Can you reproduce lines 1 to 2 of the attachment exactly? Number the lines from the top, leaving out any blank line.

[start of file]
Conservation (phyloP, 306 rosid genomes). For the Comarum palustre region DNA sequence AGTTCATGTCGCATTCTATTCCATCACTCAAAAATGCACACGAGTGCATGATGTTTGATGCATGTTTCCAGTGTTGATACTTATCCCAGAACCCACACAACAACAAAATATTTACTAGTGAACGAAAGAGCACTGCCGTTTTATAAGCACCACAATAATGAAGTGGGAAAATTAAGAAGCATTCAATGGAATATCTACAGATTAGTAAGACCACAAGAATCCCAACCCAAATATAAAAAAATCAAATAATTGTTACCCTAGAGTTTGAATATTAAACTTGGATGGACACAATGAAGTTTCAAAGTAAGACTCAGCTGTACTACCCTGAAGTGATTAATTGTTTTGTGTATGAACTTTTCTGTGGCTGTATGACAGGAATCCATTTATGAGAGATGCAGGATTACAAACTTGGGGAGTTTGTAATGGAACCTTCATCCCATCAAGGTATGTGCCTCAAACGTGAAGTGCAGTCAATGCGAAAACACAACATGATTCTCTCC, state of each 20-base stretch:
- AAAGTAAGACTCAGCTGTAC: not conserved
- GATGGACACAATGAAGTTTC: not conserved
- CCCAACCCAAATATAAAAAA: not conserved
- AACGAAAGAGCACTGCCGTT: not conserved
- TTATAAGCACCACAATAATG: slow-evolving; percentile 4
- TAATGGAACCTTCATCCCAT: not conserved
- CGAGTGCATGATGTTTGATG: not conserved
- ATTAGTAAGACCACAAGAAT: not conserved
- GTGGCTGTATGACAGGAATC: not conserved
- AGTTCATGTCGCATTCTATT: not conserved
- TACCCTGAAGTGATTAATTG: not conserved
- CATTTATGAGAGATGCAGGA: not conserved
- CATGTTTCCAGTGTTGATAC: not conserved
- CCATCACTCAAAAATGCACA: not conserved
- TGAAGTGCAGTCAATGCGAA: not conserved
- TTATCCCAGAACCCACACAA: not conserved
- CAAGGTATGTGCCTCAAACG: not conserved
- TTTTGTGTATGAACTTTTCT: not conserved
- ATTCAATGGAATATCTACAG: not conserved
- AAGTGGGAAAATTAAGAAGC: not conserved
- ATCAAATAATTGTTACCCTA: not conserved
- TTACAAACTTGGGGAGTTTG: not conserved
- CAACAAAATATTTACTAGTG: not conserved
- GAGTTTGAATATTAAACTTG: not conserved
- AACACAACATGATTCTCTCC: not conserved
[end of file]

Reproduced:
Conservation (phyloP, 306 rosid genomes). For the Comarum palustre region DNA sequence AGTTCATGTCGCATTCTATTCCATCACTCAAAAATGCACACGAGTGCATGATGTTTGATGCATGTTTCCAGTGTTGATACTTATCCCAGAACCCACACAACAACAAAATATTTACTAGTGAACGAAAGAGCACTGCCGTTTTATAAGCACCACAATAATGAAGTGGGAAAATTAAGAAGCATTCAATGGAATATCTACAGATTAGTAAGACCACAAGAATCCCAACCCAAATATAAAAAAATCAAATAATTGTTACCCTAGAGTTTGAATATTAAACTTGGATGGACACAATGAAGTTTCAAAGTAAGACTCAGCTGTACTACCCTGAAGTGATTAATTGTTTTGTGTATGAACTTTTCTGTGGCTGTATGACAGGAATCCATTTATGAGAGATGCAGGATTACAAACTTGGGGAGTTTGTAATGGAACCTTCATCCCATCAAGGTATGTGCCTCAAACGTGAAGTGCAGTCAATGCGAAAACACAACATGATTCTCTCC, state of each 20-base stretch:
- AAAGTAAGACTCAGCTGTAC: not conserved